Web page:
Recognizing the importance of hydrography work being done around the world
By Rick Brennan
It’s June so that means kids are out of school for the summer, parents are dreaming of a little family vacation, and if it’s June 21 it means it is World Hydrography Day. On November 29, 2005, the United Nations adopted Resolution A/60/30, which “welcomes the adoption by the International Hydrographic Organization (IHO) of the World Hydrography Day with the aim of increasing the coverage of hydrographic information on a global basis.”
This year’s theme is “one hundred years of international cooperation in hydrography,” which is designed to showcase progress in knowledge and technology over the past century and celebrate the groundbreaking work done by all IHO states over this period.
Looking back over the history of hydrography here in the United States it is easy to be impressed by how far we have come. President Thomas Jefferson had big plans for the Survey of the Coast on February 10, 1807, when he signed it into being. Ferdinand Hassler, the first director of the Survey of the Coast, introduced precise geodetic surveying methods never before used in North America.
We did not even have the right equipment to conduct the trigonometric survey. It wasn’t until 1834 when the first hydrographic sounding was recorded. Now we are surveying on a geodetic ellipsoid using numerous types of remote sensing from multibeam sonars to lidar and satellite-derived bathymetry to make our maps. I hope that by 2030, 223 years after that first sounding, that we will have a comprehensive map of the ocean floor within the U.S. Exclusive Economic Zone.
This enthusiasm for past accomplishments is quickly exhausted when you look at what we still have to do here in the United States territorial waters. As I have said in this column before, we have nearly two million square nautical miles (6.8 million square kilometers) of unmapped territorial waters. This is going to require a great amount of coordination and involvement from non-federal entities, more than we have seen to date.
An encouraging development along this line was seen in April of this year when Florida passed a bill that includes a $100 million project run by the Department of Environmental Protection (DEP) to acquire “high-resolution coastal mapping services to provide seafloor data from the coast to the edge of the continental shelf or beyond.” Under the bill, the project would be completed by 2023 and updated every five years.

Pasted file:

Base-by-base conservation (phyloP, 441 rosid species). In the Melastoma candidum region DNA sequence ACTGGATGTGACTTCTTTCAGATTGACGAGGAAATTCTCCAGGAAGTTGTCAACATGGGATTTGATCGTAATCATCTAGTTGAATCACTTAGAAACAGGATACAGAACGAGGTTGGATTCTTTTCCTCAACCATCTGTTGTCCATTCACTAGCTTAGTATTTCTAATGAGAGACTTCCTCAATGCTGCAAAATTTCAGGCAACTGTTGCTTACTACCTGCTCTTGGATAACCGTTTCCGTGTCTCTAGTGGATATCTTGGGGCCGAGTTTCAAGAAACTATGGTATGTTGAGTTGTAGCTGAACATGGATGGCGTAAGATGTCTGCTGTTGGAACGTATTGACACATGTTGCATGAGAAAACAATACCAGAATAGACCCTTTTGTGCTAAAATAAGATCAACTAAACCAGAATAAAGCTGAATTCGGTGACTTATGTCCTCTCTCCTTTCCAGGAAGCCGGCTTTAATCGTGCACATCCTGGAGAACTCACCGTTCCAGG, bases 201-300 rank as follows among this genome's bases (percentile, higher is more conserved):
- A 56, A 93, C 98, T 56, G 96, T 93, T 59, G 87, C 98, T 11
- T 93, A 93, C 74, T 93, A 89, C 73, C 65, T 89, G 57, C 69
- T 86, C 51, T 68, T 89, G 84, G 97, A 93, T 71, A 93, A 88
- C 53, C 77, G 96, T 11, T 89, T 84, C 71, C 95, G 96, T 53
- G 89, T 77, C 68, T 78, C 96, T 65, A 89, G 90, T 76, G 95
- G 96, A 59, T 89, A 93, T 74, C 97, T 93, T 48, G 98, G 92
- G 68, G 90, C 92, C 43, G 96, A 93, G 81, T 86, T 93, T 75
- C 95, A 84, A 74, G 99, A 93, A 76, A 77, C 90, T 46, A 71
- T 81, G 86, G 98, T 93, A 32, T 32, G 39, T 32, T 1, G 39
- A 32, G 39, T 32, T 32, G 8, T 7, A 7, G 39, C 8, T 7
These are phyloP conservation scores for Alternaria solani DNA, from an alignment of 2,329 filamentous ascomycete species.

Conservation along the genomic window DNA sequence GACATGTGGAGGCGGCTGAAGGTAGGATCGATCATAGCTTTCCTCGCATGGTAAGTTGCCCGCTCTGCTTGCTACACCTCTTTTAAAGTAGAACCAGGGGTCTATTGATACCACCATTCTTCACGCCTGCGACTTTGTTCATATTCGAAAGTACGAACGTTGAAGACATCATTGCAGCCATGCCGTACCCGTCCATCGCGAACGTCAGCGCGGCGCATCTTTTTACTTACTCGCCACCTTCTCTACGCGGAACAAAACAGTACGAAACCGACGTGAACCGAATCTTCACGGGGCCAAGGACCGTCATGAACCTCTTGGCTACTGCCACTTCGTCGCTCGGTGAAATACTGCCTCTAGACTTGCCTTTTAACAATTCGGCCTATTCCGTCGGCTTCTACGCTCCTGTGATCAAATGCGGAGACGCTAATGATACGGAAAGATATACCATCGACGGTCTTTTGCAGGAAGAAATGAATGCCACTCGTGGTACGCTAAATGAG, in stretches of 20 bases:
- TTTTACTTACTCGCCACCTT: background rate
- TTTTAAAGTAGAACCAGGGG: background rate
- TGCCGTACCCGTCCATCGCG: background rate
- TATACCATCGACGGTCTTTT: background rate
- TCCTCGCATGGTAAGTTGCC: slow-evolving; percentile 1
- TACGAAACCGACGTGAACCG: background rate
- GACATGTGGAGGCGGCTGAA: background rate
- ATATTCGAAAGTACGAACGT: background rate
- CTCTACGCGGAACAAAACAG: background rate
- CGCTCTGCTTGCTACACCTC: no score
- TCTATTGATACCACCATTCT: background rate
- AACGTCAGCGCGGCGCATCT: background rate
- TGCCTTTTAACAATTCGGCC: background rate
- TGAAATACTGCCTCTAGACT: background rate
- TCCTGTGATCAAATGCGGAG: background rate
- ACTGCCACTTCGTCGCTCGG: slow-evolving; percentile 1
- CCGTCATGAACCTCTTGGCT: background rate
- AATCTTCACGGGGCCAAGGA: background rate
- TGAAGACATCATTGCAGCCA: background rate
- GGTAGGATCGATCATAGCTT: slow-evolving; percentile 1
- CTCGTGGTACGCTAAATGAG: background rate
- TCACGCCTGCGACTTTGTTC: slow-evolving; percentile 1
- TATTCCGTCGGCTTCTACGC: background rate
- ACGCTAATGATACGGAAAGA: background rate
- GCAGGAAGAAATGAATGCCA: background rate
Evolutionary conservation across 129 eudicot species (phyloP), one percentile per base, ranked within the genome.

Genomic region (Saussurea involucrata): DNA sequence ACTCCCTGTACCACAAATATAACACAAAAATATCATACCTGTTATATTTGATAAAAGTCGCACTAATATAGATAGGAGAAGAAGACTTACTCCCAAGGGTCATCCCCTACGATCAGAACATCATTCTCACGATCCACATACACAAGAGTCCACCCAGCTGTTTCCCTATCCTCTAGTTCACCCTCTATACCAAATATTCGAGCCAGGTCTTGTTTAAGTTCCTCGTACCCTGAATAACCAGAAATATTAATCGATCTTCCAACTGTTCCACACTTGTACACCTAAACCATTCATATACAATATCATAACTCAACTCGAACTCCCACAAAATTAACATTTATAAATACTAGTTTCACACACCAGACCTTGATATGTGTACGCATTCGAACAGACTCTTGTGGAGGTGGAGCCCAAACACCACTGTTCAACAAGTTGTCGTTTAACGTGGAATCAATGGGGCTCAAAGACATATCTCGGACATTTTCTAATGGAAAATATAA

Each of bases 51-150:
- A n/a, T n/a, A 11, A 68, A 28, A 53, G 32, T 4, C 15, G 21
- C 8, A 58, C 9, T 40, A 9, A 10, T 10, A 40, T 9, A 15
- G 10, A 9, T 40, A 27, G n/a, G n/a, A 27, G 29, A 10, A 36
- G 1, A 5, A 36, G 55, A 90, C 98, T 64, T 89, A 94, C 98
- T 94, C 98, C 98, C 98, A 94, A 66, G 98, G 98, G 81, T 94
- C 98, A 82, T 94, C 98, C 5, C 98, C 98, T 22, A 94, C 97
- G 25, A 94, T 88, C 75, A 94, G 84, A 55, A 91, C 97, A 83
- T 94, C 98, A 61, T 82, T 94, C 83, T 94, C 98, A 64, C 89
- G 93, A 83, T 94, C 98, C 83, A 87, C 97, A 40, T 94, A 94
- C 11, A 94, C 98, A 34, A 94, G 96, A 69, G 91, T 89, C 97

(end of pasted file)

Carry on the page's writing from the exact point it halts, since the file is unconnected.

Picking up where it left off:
California executed a similar plan several years ago. We hope that other coastal states follow suit and share their data to update our understanding of the nation’s seafloor.
It will also require unmanned systems to serve as force multipliers to complete this task. Given the area still needing to be surveyed, it would take more than 100 ships surveying around the clock, 365 days a year for the next 10 years to completely survey all the unsurveyed areas of our territorial waters.
However, we are seeing an explosion of new uncrewed system technologies that seek to bring the cost per linear nautical mile down, while increasing the overall rate of coverage. It is this sort of innovation that we will need to be successful.
I would be remiss on the occasion of World Hydrography Day if I did not recognize the IHO’s 100th anniversary. For those unfamiliar with the IHO, it is an international body tasked with establishing world-wide standards for hydrographic data acquisition, nautical cartography, and the education of those engaged in these disciplines.
This is critically important since maritime navigation is by its very nature an international endeavor. Ships need common nautical charts, with common data, regardless of which port they are entering around the world. This body provides these standards with representation from all member states — of which the United States is an active participant.
As the National Hydrographer, World Hydrography Day to me is a celebration of all the dedicated, innovative, and hard working people I have known around the industry for the past 30 years of my career, both inside and outside of government. From our university partners who have helped continually push the boundaries, to our robust private sector of hydrographic surveyors here in the United States, to our deep industrial base developing the sensors needed to do our work – all share a common commitment and belief in the broad value hydrographic data brings to the nation, its science, and its prosperity.
So this June 21st, if you the part of this geospatial community that feels at home doing your job on a boat, or works to support those who do, congratulations because this day is for you! Happy World Hydrography Day.